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What you need to look for in complex family law property settlements

What you need to look for in complex family law property settlements

By Jane Bentley, Joanne Randello and James Pergl

Real Property 

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This article was contributed by Jane Bentley, Senior Associate, Joanne Randello, Special Counsel, & James Pergl, Special Counsel from Meerkin & Apel Lawyers.

Acting for family law clients in complex property matters can sometimes be overwhelming - there are many elements to consider and provide advice on. To help you navigate through these elements, here is our brief guide on what to look for when identifying and valuing the pool in complex property matters.

Trusts

If you’re dealing with a client who holds property interests through a trust, or the other party holds an interest in a trust firstly consider what the party’s interest is in the Trust.

Consider who has an interest in the Trust and who has control.

Other questions you may need to consider include:

  • Is the Trustee and/or Appointor a family member or a company?
  • If a company, who are the Directors and Shareholders? I.e. who has control of the company?
  • Is the spouses’ interest as a beneficiary? If so, what interest does that spouse have as a beneficiary?

Ask for the Trust Deed and any amendments, returns and financial statements and bank statements.

Consider whether there are any loan accounts between the parties and the trust.

Real Property

Undertake a title search and index name searches.

If you client is not on title, consider whether your client has a caveatable interest (just because the parties were in a relationship does not necessarily result in an interest).

  • If your client does have a caveatable interest, seek instructions to lodge a caveat as soon as possible if real property is involved and your client is not on title.

Check with the bank whether your client or the other party have signed any guarantees or mortgages.

Recommend that valuations be obtained for real property assets of the marriage (and warn your client of the risks of not doing so in writing).

Companies

Obtain your client’s instructions to conduct comprehensive searches and appropriate enquiries so any consent order may be framed with full knowledge of the asset and liability position.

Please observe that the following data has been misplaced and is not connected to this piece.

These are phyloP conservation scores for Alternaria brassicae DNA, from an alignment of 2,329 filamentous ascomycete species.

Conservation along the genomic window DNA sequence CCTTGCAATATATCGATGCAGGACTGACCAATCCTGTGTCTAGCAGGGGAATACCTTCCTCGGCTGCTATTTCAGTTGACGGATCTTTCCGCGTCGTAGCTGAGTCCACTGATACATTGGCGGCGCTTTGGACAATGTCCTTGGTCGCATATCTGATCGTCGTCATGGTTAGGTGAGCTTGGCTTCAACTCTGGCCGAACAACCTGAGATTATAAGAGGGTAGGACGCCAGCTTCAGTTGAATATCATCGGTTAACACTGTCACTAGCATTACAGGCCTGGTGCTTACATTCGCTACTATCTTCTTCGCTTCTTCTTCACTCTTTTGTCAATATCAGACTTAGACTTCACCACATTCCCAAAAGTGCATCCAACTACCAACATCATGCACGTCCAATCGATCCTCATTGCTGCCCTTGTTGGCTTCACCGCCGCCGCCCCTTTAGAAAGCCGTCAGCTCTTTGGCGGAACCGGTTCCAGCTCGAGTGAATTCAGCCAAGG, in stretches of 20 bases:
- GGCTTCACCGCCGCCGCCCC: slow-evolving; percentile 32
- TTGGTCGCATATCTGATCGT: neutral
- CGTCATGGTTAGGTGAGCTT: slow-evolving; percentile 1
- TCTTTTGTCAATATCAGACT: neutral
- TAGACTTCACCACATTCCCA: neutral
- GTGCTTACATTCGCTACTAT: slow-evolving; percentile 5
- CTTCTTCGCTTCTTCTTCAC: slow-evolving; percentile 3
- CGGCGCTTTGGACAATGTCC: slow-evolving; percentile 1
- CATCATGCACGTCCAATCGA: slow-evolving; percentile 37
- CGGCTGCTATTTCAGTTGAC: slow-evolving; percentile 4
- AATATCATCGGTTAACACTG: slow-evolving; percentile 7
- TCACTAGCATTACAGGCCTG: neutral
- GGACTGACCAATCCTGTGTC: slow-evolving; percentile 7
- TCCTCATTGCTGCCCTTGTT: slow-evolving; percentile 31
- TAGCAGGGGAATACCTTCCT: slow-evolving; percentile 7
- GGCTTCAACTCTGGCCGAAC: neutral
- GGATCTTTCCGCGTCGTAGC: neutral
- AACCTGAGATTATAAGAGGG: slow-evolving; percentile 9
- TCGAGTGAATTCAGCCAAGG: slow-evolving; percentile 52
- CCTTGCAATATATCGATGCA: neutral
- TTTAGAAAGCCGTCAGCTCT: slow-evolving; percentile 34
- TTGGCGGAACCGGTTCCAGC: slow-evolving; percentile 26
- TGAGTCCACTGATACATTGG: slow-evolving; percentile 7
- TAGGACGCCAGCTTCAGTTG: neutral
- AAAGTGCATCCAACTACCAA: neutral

Ask for the returns and financial statements and bank statements.

Property Overseas

Engage an agent early in the country where the property is held.

Check whether there are any conflicting laws.

General Tips & Tricks

Advise your client to retain an independent accountant when considering the property division.

Where the property is in the name of the former spouse and represents a significant asset of the marriage:

  • seek formal written acknowledgement from the former spouse that he or she will not draw down further funds against the property or otherwise encumber it;
  • write to the mortgagee (and include a copy of the acknowledgement if you receive one) and ask that the mortgagee agree it will not allow further funds to be drawn down against the property;
  • if the former spouse or mortgagee will not provide the above acknowledgement or agreement, consider applying to the court for an injunction preventing further funds being drawn down or other encumbrances being imposed on the property.

If you are instructed not to deal with the property matters, advise your client that any delay may result in property being dissipated. Keep a file note and confirm this advice and your client’s response in writing.

And, as always, ensure you advise, and document that you have advised, your client of the 12 month/2 year limitation period.

 

Want to know more? Make sure to register for the LIV Academy Series – Property workshop in the Family Law stream. Facilitated by Jane Bentley, this workshop will help you identify and address complex issues in family law property settlements to understand the ways and means by which you can help your clients best secure “their” slice of the family’s property and become a more effective advocate for their interests.

 


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